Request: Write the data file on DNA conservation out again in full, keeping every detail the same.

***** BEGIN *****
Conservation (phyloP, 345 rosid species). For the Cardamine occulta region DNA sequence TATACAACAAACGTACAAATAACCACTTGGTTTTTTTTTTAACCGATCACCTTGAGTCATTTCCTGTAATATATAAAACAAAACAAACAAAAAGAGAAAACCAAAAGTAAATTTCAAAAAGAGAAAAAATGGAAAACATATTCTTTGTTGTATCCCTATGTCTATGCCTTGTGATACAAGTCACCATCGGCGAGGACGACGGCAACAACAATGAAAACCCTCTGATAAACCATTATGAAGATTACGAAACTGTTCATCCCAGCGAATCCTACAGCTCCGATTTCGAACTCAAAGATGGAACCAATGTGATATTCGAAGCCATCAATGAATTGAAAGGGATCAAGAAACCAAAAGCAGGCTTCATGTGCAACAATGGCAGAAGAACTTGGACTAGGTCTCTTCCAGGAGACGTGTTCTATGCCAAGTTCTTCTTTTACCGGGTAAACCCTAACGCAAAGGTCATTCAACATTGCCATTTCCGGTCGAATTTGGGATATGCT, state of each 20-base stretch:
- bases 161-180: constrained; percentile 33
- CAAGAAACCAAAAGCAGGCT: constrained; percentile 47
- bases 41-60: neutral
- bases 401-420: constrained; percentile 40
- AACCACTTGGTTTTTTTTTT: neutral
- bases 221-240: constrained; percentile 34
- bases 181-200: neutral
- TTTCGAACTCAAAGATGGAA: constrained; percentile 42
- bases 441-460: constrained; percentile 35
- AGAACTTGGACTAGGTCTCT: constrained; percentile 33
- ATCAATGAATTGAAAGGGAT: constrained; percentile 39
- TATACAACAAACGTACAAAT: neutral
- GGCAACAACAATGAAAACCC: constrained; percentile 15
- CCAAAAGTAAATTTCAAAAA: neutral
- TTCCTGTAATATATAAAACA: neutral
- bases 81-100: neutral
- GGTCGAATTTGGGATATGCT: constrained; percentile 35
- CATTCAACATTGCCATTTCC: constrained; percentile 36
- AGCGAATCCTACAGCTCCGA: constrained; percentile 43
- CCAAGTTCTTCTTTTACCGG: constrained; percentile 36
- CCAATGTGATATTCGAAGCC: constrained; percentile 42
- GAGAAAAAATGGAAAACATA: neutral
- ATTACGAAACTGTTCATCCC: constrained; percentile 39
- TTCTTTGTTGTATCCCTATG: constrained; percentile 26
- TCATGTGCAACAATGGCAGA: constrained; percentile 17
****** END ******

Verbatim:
Conservation (phyloP, 345 rosid species). For the Cardamine occulta region DNA sequence TATACAACAAACGTACAAATAACCACTTGGTTTTTTTTTTAACCGATCACCTTGAGTCATTTCCTGTAATATATAAAACAAAACAAACAAAAAGAGAAAACCAAAAGTAAATTTCAAAAAGAGAAAAAATGGAAAACATATTCTTTGTTGTATCCCTATGTCTATGCCTTGTGATACAAGTCACCATCGGCGAGGACGACGGCAACAACAATGAAAACCCTCTGATAAACCATTATGAAGATTACGAAACTGTTCATCCCAGCGAATCCTACAGCTCCGATTTCGAACTCAAAGATGGAACCAATGTGATATTCGAAGCCATCAATGAATTGAAAGGGATCAAGAAACCAAAAGCAGGCTTCATGTGCAACAATGGCAGAAGAACTTGGACTAGGTCTCTTCCAGGAGACGTGTTCTATGCCAAGTTCTTCTTTTACCGGGTAAACCCTAACGCAAAGGTCATTCAACATTGCCATTTCCGGTCGAATTTGGGATATGCT, state of each 20-base stretch:
- bases 161-180: constrained; percentile 33
- CAAGAAACCAAAAGCAGGCT: constrained; percentile 47
- bases 41-60: neutral
- bases 401-420: constrained; percentile 40
- AACCACTTGGTTTTTTTTTT: neutral
- bases 221-240: constrained; percentile 34
- bases 181-200: neutral
- TTTCGAACTCAAAGATGGAA: constrained; percentile 42
- bases 441-460: constrained; percentile 35
- AGAACTTGGACTAGGTCTCT: constrained; percentile 33
- ATCAATGAATTGAAAGGGAT: constrained; percentile 39
- TATACAACAAACGTACAAAT: neutral
- GGCAACAACAATGAAAACCC: constrained; percentile 15
- CCAAAAGTAAATTTCAAAAA: neutral
- TTCCTGTAATATATAAAACA: neutral
- bases 81-100: neutral
- GGTCGAATTTGGGATATGCT: constrained; percentile 35
- CATTCAACATTGCCATTTCC: constrained; percentile 36
- AGCGAATCCTACAGCTCCGA: constrained; percentile 43
- CCAAGTTCTTCTTTTACCGG: constrained; percentile 36
- CCAATGTGATATTCGAAGCC: constrained; percentile 42
- GAGAAAAAATGGAAAACATA: neutral
- ATTACGAAACTGTTCATCCC: constrained; percentile 39
- TTCTTTGTTGTATCCCTATG: constrained; percentile 26
- TCATGTGCAACAATGGCAGA: constrained; percentile 17